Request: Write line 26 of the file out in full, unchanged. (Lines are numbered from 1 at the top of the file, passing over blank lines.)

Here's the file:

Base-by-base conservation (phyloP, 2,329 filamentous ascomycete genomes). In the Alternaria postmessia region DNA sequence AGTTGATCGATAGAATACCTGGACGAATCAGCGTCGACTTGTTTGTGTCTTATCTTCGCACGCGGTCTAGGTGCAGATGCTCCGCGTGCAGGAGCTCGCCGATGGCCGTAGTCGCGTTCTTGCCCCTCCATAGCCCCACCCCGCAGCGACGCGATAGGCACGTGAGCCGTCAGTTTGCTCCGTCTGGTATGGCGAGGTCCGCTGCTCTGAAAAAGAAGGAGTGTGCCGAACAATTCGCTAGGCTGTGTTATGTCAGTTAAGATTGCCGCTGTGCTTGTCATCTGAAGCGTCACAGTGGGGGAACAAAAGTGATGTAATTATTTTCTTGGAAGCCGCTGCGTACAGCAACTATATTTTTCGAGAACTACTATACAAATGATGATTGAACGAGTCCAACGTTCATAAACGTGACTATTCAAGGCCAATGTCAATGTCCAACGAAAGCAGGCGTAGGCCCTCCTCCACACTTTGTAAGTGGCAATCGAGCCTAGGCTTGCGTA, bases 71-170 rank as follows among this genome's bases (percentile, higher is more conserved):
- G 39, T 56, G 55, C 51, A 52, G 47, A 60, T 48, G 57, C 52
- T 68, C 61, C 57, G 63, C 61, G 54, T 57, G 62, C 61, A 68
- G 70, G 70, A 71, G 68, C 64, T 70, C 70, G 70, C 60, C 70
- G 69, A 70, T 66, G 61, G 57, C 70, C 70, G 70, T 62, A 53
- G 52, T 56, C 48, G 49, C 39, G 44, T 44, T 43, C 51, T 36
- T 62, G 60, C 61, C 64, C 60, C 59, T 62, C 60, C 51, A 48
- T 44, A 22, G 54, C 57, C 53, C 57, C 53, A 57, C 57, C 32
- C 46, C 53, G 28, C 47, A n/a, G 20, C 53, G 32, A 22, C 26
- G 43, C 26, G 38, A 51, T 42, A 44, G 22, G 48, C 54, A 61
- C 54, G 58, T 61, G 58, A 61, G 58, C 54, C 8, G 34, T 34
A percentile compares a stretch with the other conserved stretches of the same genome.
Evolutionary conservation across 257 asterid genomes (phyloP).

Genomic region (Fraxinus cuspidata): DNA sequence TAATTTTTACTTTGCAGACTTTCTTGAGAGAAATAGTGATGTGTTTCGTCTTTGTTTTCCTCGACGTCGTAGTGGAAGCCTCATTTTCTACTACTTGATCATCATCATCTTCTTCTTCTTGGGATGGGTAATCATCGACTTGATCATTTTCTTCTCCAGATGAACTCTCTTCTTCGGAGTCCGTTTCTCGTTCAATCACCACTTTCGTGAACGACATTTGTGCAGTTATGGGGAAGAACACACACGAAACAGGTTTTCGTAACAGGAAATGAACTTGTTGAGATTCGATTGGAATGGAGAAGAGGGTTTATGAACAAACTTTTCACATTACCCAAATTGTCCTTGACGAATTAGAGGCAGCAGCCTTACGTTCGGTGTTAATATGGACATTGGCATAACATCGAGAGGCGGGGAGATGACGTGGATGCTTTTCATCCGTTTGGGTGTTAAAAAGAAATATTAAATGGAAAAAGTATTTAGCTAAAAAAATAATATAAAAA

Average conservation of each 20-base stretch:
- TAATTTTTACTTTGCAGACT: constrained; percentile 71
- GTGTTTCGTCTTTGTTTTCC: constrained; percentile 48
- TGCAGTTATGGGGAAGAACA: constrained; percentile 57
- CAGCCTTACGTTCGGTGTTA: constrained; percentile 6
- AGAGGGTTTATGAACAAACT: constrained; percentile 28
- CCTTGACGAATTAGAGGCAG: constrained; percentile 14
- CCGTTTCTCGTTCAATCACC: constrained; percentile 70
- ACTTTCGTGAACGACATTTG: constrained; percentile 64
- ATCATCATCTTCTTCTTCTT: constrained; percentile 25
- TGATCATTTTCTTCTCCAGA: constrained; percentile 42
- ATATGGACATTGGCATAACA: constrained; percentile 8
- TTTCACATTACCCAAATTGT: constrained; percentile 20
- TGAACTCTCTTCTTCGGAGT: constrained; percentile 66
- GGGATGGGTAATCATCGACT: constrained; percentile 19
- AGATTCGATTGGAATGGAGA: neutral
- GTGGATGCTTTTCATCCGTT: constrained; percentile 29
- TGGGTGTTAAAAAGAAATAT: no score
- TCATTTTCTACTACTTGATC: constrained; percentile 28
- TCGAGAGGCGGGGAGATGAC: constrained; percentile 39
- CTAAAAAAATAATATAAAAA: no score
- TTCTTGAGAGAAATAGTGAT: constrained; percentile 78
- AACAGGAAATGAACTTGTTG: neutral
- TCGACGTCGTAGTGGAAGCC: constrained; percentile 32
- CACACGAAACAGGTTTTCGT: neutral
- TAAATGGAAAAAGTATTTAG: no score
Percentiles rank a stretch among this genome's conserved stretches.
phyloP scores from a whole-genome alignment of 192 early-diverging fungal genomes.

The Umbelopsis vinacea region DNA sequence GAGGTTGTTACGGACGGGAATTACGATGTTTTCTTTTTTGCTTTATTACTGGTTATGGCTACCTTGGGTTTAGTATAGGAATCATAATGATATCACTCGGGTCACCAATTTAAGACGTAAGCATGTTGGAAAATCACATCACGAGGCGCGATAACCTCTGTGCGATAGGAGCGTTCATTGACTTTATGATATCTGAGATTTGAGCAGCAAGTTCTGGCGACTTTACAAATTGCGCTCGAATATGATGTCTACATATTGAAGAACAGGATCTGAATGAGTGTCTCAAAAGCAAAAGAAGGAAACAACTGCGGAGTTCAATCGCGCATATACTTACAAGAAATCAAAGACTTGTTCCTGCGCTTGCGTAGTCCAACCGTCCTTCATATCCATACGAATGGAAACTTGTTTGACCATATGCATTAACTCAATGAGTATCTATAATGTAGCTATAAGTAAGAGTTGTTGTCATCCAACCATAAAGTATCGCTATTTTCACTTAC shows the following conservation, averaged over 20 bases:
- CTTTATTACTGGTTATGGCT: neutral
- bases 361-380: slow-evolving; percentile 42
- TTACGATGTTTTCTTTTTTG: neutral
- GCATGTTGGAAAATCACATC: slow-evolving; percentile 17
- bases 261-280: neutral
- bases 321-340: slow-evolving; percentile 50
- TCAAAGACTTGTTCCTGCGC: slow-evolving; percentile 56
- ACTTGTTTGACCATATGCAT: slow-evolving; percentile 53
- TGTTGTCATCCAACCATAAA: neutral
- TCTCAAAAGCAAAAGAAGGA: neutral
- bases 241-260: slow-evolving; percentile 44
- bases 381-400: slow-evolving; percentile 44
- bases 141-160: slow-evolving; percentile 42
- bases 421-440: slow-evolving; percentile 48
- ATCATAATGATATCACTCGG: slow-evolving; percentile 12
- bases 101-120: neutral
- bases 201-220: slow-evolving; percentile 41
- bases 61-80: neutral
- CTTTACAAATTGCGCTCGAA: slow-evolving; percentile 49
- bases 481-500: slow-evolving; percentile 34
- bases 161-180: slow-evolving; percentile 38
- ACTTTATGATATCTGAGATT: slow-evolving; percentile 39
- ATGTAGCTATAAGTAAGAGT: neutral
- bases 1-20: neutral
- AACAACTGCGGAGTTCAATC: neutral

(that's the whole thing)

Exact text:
- ATATGGACATTGGCATAACA: constrained; percentile 8